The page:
Florida’s “Stand Your Ground” statute that has been around since 2005 allows residents to use deadly force in defense of their lives or property in certain instances—but with no obligation to retreat. Furthermore, the police can’t arrest someone who claims they feared for their life or that of others unless an investigation finds the use of force was illegal.
But since a Florida Supreme Court ruling in 2015, a hearing must be held in which the burden of proof falls upon the defendant to prove his use of force was necessary, unlike other criminal prosecutions in which the burden of proof falls upon the prosecution—that whole “innocent until proven guilty” thing.
Republican State Senator Rob Bradley wants to correct what he considers to be the Florida Supreme Court’s “misinterpretation of the law” when it comes to who has the responsibility in a pretrial hearing to prove whether a defendant can claim self-defense under “stand your ground.”
Sen. Bradley previously tried to correct this issue with a bill in 2016 passed the Senate but the House version of the bill died in committee. So this time around, Sen. Bradley filed SB 128 on December 8, 2016, to revive the issue for the upcoming regular legislative session that commences March 7, 2017.
When first introduced in 2005, the law was intended so that prosecutors—not defendants—should bear the burden of proof at the pre-trial hearing. Under Bradley’s proposed legislation, prosecutors would have the burden of proof to establish before trial why a defendant could not claim a stand-your-ground defense.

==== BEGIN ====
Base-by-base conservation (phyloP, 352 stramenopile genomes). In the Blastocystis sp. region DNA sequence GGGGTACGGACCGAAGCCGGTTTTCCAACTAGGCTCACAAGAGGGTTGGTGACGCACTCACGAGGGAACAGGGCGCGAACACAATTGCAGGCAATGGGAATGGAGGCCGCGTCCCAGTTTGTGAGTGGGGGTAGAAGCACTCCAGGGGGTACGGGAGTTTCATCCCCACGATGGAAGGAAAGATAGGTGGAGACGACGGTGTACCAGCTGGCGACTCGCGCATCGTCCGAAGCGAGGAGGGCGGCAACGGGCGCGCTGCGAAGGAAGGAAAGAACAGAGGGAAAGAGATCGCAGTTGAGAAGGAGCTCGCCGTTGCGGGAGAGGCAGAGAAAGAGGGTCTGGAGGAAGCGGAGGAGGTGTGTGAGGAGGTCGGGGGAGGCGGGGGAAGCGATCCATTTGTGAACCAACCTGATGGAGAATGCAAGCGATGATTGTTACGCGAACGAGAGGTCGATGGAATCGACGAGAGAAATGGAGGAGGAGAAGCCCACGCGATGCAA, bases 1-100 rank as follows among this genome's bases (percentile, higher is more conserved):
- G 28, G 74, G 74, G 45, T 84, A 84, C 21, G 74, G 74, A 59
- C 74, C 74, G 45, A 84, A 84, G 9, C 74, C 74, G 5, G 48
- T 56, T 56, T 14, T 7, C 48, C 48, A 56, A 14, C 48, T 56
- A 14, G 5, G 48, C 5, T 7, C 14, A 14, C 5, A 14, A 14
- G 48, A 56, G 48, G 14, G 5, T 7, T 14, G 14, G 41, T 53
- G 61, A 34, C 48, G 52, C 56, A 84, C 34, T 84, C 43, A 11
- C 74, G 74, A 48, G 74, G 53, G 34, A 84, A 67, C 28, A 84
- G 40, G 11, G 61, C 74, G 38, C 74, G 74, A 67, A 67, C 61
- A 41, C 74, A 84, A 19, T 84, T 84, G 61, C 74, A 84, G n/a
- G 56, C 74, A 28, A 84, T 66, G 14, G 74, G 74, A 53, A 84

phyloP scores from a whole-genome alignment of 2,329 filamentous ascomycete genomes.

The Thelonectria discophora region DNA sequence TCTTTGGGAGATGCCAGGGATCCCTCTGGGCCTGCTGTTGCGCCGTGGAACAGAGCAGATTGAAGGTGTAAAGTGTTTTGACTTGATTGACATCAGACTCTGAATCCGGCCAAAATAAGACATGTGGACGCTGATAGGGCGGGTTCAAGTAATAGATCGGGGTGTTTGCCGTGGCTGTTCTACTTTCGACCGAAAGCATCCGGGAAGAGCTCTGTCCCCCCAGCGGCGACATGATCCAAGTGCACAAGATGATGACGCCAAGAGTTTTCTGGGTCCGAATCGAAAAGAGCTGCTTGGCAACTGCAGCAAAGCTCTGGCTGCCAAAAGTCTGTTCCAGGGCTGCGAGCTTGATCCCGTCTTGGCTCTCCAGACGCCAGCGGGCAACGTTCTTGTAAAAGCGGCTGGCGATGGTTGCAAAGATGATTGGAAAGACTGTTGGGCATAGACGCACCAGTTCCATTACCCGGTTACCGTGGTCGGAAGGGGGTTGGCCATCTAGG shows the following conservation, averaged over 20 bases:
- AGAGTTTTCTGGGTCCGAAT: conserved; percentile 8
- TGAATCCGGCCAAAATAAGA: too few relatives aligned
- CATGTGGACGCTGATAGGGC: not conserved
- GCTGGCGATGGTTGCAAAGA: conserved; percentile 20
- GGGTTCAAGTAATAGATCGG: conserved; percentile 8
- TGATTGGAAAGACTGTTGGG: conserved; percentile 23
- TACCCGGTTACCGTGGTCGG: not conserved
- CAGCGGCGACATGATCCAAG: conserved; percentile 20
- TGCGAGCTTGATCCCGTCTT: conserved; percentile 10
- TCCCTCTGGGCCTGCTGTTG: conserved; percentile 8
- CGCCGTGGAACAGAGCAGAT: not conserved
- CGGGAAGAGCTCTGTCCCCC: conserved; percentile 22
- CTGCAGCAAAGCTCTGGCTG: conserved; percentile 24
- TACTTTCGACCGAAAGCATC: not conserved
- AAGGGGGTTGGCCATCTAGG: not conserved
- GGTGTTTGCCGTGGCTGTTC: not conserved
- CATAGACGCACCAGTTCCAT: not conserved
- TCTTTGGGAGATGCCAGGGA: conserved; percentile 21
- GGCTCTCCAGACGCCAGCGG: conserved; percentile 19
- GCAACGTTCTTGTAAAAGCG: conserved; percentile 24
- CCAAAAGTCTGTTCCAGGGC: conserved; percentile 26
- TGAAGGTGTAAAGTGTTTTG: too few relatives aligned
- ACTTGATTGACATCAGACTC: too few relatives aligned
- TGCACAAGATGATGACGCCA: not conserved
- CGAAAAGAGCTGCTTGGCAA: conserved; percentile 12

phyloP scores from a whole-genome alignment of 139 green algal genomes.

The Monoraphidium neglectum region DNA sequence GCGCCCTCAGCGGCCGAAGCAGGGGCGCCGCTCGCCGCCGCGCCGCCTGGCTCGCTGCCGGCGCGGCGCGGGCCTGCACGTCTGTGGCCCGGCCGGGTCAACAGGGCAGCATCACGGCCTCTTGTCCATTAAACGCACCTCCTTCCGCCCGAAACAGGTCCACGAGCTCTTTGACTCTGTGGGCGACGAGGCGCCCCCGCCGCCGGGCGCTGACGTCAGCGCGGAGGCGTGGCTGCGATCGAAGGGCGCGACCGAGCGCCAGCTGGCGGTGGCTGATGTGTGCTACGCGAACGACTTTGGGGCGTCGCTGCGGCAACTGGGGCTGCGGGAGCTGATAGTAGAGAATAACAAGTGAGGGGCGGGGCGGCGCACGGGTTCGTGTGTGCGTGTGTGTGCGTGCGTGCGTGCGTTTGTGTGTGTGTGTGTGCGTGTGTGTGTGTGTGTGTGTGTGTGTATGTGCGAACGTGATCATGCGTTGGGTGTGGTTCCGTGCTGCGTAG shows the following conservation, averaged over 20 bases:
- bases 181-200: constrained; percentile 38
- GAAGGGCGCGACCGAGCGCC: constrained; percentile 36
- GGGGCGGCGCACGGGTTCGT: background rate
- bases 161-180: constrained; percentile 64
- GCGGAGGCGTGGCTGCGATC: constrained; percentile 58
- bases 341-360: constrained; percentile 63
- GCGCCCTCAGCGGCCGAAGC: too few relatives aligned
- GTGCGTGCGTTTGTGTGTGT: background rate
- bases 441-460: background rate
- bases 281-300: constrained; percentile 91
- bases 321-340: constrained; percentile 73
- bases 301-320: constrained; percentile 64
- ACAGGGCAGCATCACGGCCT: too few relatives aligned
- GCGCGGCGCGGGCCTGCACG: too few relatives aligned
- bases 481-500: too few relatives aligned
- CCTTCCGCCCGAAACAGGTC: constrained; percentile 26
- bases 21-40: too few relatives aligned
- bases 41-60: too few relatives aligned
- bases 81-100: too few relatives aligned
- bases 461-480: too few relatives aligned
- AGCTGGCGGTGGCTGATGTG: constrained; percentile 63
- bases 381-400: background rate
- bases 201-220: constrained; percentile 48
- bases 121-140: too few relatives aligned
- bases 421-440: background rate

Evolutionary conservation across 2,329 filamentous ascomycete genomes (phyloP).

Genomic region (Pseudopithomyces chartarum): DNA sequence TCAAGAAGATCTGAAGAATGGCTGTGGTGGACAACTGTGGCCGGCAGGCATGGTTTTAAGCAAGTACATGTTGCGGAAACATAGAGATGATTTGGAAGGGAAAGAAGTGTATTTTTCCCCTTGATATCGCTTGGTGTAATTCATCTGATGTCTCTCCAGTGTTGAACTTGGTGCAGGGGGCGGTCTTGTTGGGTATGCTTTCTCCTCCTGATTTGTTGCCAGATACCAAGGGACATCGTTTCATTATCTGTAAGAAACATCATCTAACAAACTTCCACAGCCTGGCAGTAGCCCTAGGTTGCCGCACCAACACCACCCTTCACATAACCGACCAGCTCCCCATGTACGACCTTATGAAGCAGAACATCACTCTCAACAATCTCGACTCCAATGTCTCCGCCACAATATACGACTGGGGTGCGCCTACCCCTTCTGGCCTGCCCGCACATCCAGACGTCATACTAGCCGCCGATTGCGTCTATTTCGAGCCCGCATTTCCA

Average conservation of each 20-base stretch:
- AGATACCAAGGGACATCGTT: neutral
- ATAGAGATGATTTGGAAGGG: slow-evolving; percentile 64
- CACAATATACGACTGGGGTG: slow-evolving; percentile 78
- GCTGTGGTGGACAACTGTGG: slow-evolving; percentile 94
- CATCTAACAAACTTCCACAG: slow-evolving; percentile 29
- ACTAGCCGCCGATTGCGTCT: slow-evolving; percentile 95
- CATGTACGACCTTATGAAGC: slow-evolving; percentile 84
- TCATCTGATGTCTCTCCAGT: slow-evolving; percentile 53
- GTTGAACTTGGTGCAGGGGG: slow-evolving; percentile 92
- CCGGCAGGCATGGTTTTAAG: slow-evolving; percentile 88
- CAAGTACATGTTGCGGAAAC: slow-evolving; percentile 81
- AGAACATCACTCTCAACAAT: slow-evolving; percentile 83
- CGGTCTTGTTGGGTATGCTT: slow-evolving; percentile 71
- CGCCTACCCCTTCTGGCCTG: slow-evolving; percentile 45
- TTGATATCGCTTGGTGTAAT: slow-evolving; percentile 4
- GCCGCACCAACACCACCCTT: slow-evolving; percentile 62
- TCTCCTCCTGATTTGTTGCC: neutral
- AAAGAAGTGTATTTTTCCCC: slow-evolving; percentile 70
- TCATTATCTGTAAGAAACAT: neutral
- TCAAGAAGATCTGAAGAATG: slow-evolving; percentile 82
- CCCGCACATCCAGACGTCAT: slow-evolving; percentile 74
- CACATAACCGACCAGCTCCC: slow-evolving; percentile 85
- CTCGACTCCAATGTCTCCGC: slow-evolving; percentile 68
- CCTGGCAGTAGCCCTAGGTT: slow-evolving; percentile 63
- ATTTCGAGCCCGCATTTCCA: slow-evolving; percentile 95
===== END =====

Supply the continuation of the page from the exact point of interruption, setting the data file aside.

“The government has the burden of proof in a criminal case from the beginning of a case until the end,” Bradley said in a statement Thursday when he filed his bill. “This fundamental premise is guaranteed in our Constitution and understood intuitively by all Floridians.”
One of the points of debate over the previous bill in the Senate was over what level of proof prosecutors would be held to at the pre-trial hearing: “beyond a reasonable doubt” or the lesser standard of “by clear and convincing evidence.”
The version that passed the Senate included the compromise of “clear and convincing evidence.” But SB 128 calls for what Bradley originally proposed: requiring prosecutors to prove “beyond a reasonable doubt”—the standard required at trial—why a stand-your-ground defense can’t be claimed.
“We have an obligation to zealously guard the protections granted us all in the Constitution,” Bradley’s statement continued.
No House companion has yet been filed for 2017. Last session’s sponsor of the House bill, Ocala Republican Dennis Baxley, is now in the Senate.
“We did this (the 2005 law) for the law-abiding citizens. We didn’t do it for the prosecutors” said Baxley when asked about the Stand Your Ground law and the proposed legislation.
If a House companion bill does get filed, the upcoming legislative session should prove interesting to say the least. — by Michael Wisdom, Senior Contributing Editor, Texas & U.S. Law Shield Blog